Boxes are the templates that store application automation. An instance is a box you install on virtual infrastructure provisioned to a public, private cloud provider, or your own infrastructure. Take a quick tour to understand the layout of boxes and instances in ElasticBox.

Boxes contain scripts, variables, and metadata to automate processes when instantiated on cloud infrastructure. Stitched together, boxes model complex processes like deploying or upgrading multi-tier enterprise scale applications.

So how do boxes work? A typical application stack may consist of multiple boxes, each one modeling a step of the application’s install. For example, one might model the install of runtime requirements (such as PHP libraries). Another might model the install of a web server (such as Apache). And a third might model connecting to a source control repository (such as Git), pulling the latest code, and installing it on the virtual server. When stacked and instantiated these three boxes install an application. At the same time, each box is independent, reusable and can be consumed by other applications.

In this article:

Understanding Box Basics

New Box

To create a new one, click New. Select a box type to match your automation:

  • Script. To automate using Bash, PowerShell, Salt, Ansible, Puppet, or Chef.
  • Deployment Policy. To select and share infrastructure resources, networking, and more from a cloud provider.
  • Application. To configure several boxes to deploy an application with a single click.
  • Template. To automate using AWS CloudFormation templates or ARM templates.
  • Container. To automate using container technology like Docker.

Give it a name, optionally a description, and define some basic metadata:

Metadata Box Type What it means
Requirements Script, Template, Container

It’s good practice to tag the runtime that the box requires to deploy. ElasticBox auto suggests tags like Linux, Ubuntu, Java and so on. When ready to launch the box, you are presented with deployment policies that match the requirements. These deployment policies provide the right infrastructure or services the box needs to deploy.

Note: In CloudFormation boxes, the tags help look instances for bindings.

Automatic Updates Script, Template, Container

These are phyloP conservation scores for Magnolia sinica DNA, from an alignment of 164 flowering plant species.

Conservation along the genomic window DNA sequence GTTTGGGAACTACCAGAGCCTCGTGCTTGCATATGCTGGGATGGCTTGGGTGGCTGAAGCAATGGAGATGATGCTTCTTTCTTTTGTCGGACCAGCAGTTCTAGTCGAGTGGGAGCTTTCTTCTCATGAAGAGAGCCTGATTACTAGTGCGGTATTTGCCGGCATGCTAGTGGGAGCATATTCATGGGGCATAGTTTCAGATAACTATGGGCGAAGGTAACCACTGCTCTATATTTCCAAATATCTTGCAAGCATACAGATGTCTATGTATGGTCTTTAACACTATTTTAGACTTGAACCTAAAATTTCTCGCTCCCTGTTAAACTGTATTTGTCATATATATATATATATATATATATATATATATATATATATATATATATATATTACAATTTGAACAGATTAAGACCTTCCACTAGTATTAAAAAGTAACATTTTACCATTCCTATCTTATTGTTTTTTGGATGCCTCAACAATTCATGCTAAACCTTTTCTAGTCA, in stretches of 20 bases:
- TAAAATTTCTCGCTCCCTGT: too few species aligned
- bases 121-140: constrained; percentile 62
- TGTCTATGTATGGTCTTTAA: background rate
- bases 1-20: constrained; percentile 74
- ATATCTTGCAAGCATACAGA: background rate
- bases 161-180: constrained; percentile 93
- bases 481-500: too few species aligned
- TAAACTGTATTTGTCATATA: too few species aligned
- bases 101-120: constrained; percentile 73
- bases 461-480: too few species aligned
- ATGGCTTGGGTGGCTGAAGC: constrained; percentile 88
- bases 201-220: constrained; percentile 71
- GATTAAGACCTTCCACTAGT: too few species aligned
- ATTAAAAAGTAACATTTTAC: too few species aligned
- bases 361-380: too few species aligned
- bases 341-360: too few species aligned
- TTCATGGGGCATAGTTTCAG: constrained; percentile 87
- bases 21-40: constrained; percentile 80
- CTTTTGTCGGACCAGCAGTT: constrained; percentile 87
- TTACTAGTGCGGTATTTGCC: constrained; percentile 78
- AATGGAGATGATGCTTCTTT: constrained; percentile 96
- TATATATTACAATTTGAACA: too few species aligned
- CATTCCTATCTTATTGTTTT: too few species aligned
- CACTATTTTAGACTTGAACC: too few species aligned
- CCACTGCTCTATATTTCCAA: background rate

Select the level of updates to automatically apply to instances you launch of a box version:

  • Off. It’s turned off by default.
  • All Updates. Applies all changes.
  • Minor & Patch Updates. Applies minor and patch changes to the version deployed.
  • Patch Updates. Applies only the patch changes to the version deployed.
Provider Deployment Policy Select the cloud provider registered in ElasticBox for which you will carve out infrastructrure resources in the policy.
Claims Deployment Policy Tag the services and infrastructure that a policy provides like Linux, Ubuntu 12.04, load balancing, and so on for deployments. Add claims so that boxes with matching requirements can successfully deploy using the right policy.

Box Sections

Once you create a box, you can configure and manage it in these sections.

Box Sections
Section Description
Configuration Automate how a piece of software deploys in the virtual environment by by parameterizing with variables and events.
Versions Keep track deployment configuration changes with the help of versioning. Versions let you consume different configurations of the same box in multiple deployments. From this tab, you can create a new version, see a diff of what changed, or restore a version as the box draft.
Share Invite team members to collaborate and improve the configuration or just let them deploy the box.
Deploy Launch a new instance of the box draft with this option. This lets you select a specific deployment policy to launch on a cloud provider.
Gear Menu From here, you can edit basic metadata of the box or delete it.